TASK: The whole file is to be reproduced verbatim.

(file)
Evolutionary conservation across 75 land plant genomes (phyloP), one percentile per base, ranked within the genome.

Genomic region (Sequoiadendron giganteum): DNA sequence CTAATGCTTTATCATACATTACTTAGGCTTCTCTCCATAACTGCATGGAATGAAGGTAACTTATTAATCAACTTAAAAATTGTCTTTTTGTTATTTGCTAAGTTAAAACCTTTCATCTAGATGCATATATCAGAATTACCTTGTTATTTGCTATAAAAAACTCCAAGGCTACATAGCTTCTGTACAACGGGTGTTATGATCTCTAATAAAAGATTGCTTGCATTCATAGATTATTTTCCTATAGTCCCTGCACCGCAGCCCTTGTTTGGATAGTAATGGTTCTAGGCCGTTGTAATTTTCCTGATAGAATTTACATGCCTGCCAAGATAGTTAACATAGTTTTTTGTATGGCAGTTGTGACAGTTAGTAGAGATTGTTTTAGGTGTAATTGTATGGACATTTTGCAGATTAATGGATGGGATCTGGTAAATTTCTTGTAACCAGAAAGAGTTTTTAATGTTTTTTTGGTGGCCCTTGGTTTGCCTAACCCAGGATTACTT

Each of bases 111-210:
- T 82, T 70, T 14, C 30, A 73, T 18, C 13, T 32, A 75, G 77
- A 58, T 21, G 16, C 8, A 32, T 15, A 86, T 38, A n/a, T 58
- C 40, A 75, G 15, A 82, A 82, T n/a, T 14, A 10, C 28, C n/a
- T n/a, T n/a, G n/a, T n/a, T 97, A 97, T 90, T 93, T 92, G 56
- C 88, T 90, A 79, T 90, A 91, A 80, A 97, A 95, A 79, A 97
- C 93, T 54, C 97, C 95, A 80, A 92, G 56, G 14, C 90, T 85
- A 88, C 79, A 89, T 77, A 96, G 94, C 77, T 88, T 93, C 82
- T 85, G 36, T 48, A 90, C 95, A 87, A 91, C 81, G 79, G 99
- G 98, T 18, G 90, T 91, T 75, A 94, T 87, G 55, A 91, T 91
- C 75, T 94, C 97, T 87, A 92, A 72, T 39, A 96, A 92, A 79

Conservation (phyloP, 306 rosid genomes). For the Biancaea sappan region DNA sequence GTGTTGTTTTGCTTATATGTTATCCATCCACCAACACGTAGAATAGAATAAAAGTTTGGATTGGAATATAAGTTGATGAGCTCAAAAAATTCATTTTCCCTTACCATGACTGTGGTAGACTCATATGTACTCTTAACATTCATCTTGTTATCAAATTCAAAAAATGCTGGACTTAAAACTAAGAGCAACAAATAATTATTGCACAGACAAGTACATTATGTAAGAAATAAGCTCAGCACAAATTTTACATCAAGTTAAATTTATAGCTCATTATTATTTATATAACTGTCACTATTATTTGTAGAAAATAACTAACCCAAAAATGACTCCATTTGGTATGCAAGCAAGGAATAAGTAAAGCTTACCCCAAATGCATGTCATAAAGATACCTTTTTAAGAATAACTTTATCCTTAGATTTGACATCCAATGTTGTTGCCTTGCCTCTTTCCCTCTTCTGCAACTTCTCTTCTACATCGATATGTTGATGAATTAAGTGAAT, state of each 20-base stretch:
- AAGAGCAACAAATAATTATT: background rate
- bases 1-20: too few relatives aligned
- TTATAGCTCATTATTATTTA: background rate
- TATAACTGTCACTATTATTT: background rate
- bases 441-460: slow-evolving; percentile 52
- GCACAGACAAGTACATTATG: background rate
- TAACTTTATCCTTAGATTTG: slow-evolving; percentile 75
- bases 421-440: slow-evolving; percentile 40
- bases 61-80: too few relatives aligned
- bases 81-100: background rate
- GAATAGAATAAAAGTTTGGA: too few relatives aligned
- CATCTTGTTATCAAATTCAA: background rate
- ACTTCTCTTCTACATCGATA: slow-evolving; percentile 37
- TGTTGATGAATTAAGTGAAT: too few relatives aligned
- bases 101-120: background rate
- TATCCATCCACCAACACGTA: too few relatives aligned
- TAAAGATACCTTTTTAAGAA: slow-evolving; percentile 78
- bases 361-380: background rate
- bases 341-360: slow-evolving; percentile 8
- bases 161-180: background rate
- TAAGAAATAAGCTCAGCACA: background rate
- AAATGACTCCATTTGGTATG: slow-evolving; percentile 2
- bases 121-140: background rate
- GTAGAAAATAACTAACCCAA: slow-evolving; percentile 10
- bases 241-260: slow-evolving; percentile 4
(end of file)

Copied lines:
Evolutionary conservation across 75 land plant genomes (phyloP), one percentile per base, ranked within the genome.

Genomic region (Sequoiadendron giganteum): DNA sequence CTAATGCTTTATCATACATTACTTAGGCTTCTCTCCATAACTGCATGGAATGAAGGTAACTTATTAATCAACTTAAAAATTGTCTTTTTGTTATTTGCTAAGTTAAAACCTTTCATCTAGATGCATATATCAGAATTACCTTGTTATTTGCTATAAAAAACTCCAAGGCTACATAGCTTCTGTACAACGGGTGTTATGATCTCTAATAAAAGATTGCTTGCATTCATAGATTATTTTCCTATAGTCCCTGCACCGCAGCCCTTGTTTGGATAGTAATGGTTCTAGGCCGTTGTAATTTTCCTGATAGAATTTACATGCCTGCCAAGATAGTTAACATAGTTTTTTGTATGGCAGTTGTGACAGTTAGTAGAGATTGTTTTAGGTGTAATTGTATGGACATTTTGCAGATTAATGGATGGGATCTGGTAAATTTCTTGTAACCAGAAAGAGTTTTTAATGTTTTTTTGGTGGCCCTTGGTTTGCCTAACCCAGGATTACTT

Each of bases 111-210:
- T 82, T 70, T 14, C 30, A 73, T 18, C 13, T 32, A 75, G 77
- A 58, T 21, G 16, C 8, A 32, T 15, A 86, T 38, A n/a, T 58
- C 40, A 75, G 15, A 82, A 82, T n/a, T 14, A 10, C 28, C n/a
- T n/a, T n/a, G n/a, T n/a, T 97, A 97, T 90, T 93, T 92, G 56
- C 88, T 90, A 79, T 90, A 91, A 80, A 97, A 95, A 79, A 97
- C 93, T 54, C 97, C 95, A 80, A 92, G 56, G 14, C 90, T 85
- A 88, C 79, A 89, T 77, A 96, G 94, C 77, T 88, T 93, C 82
- T 85, G 36, T 48, A 90, C 95, A 87, A 91, C 81, G 79, G 99
- G 98, T 18, G 90, T 91, T 75, A 94, T 87, G 55, A 91, T 91
- C 75, T 94, C 97, T 87, A 92, A 72, T 39, A 96, A 92, A 79

Conservation (phyloP, 306 rosid genomes). For the Biancaea sappan region DNA sequence GTGTTGTTTTGCTTATATGTTATCCATCCACCAACACGTAGAATAGAATAAAAGTTTGGATTGGAATATAAGTTGATGAGCTCAAAAAATTCATTTTCCCTTACCATGACTGTGGTAGACTCATATGTACTCTTAACATTCATCTTGTTATCAAATTCAAAAAATGCTGGACTTAAAACTAAGAGCAACAAATAATTATTGCACAGACAAGTACATTATGTAAGAAATAAGCTCAGCACAAATTTTACATCAAGTTAAATTTATAGCTCATTATTATTTATATAACTGTCACTATTATTTGTAGAAAATAACTAACCCAAAAATGACTCCATTTGGTATGCAAGCAAGGAATAAGTAAAGCTTACCCCAAATGCATGTCATAAAGATACCTTTTTAAGAATAACTTTATCCTTAGATTTGACATCCAATGTTGTTGCCTTGCCTCTTTCCCTCTTCTGCAACTTCTCTTCTACATCGATATGTTGATGAATTAAGTGAAT, state of each 20-base stretch:
- AAGAGCAACAAATAATTATT: background rate
- bases 1-20: too few relatives aligned
- TTATAGCTCATTATTATTTA: background rate
- TATAACTGTCACTATTATTT: background rate
- bases 441-460: slow-evolving; percentile 52
- GCACAGACAAGTACATTATG: background rate
- TAACTTTATCCTTAGATTTG: slow-evolving; percentile 75
- bases 421-440: slow-evolving; percentile 40
- bases 61-80: too few relatives aligned
- bases 81-100: background rate
- GAATAGAATAAAAGTTTGGA: too few relatives aligned
- CATCTTGTTATCAAATTCAA: background rate
- ACTTCTCTTCTACATCGATA: slow-evolving; percentile 37
- TGTTGATGAATTAAGTGAAT: too few relatives aligned
- bases 101-120: background rate
- TATCCATCCACCAACACGTA: too few relatives aligned
- TAAAGATACCTTTTTAAGAA: slow-evolving; percentile 78
- bases 361-380: background rate
- bases 341-360: slow-evolving; percentile 8
- bases 161-180: background rate
- TAAGAAATAAGCTCAGCACA: background rate
- AAATGACTCCATTTGGTATG: slow-evolving; percentile 2
- bases 121-140: background rate
- GTAGAAAATAACTAACCCAA: slow-evolving; percentile 10
- bases 241-260: slow-evolving; percentile 4